Earlier this year, I blogged about reasons to keep a journal.
I did this primarily to convince myself to follow my own advice.
It makes sense when you think about it: summer holidays are over; both grade school and university classes are recommencing; the days are shorter; the weather is cooler.
It was this—the inherent uncertainty of any long gap of time—that convinced me to go to the recent writers’ conference of the Historical Novel Society’s North American chapter, held June 20-23 in Oxon Hill, Maryland.
Writers’ conferences are expensive, even more so with the exchange from Canadian dollars for those held in the United States. Still, as a writer of historical fiction, I felt it was important for me to go.
On the one hand, if you’ve yet to do any work toward your goals for the year, mid-year seems to represent the latest you could realistically start and still achieve the full desired result.
It’s time for me to make account of my progress on my New Year’s Resolutions for 2019.
Not literally; I’ve never met or communicated with the renowned author and screenwriter personally.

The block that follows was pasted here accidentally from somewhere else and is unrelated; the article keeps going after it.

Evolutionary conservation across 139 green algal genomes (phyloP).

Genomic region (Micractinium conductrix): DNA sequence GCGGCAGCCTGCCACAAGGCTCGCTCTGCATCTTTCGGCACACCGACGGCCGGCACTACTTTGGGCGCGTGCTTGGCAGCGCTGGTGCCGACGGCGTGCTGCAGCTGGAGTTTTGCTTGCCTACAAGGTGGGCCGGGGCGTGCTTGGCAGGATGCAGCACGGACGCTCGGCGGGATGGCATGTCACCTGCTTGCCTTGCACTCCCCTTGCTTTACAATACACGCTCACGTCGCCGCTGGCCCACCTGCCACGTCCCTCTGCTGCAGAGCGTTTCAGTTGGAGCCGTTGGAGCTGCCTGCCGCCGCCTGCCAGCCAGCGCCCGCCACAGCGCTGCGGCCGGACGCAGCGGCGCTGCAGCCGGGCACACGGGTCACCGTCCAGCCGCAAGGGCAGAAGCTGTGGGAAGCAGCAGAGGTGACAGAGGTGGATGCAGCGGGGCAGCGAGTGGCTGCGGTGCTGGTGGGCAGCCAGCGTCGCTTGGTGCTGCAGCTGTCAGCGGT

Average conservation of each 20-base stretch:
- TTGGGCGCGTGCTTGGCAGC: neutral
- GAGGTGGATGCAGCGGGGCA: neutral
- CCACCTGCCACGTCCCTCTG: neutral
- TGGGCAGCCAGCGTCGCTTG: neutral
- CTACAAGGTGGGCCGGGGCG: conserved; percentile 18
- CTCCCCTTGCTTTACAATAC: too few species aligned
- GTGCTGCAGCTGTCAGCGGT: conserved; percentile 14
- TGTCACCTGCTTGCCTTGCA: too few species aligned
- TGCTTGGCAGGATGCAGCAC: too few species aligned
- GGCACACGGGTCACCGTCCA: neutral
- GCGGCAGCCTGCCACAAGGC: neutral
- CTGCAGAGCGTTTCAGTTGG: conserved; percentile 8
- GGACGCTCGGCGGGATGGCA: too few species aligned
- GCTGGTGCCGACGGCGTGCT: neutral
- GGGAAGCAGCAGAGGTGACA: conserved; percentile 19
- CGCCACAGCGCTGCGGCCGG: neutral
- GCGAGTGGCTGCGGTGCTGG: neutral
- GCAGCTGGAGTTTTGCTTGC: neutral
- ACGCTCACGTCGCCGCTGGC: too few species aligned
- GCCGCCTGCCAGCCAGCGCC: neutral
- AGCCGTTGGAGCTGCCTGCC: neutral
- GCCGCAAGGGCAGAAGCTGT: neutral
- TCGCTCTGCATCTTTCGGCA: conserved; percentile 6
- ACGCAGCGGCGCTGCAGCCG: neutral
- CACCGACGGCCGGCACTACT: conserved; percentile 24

However in her bestselling creative self-help book/program The Artist’s Way, which I completed in 2011, she advocates a practice of “morning pages”—three handwritten, stream-of-consciousness pages of journaling first thing every morning.
However negatively this mantra tends to be received, especially online, I am here for it because for me, I have a pretty good track record of making it work.
“The only thing worse than having no man is having a useless one.”
My dad had been living there, but passed away almost two years ago (it will be exactly two years at the start of December).
Part of this, I suspect, has to do with societal perceptions of sadness itself. It’s seen as a “negative” emotion—a state of mind meant to be avoided and eliminated as much as possible, by whatever means necessary.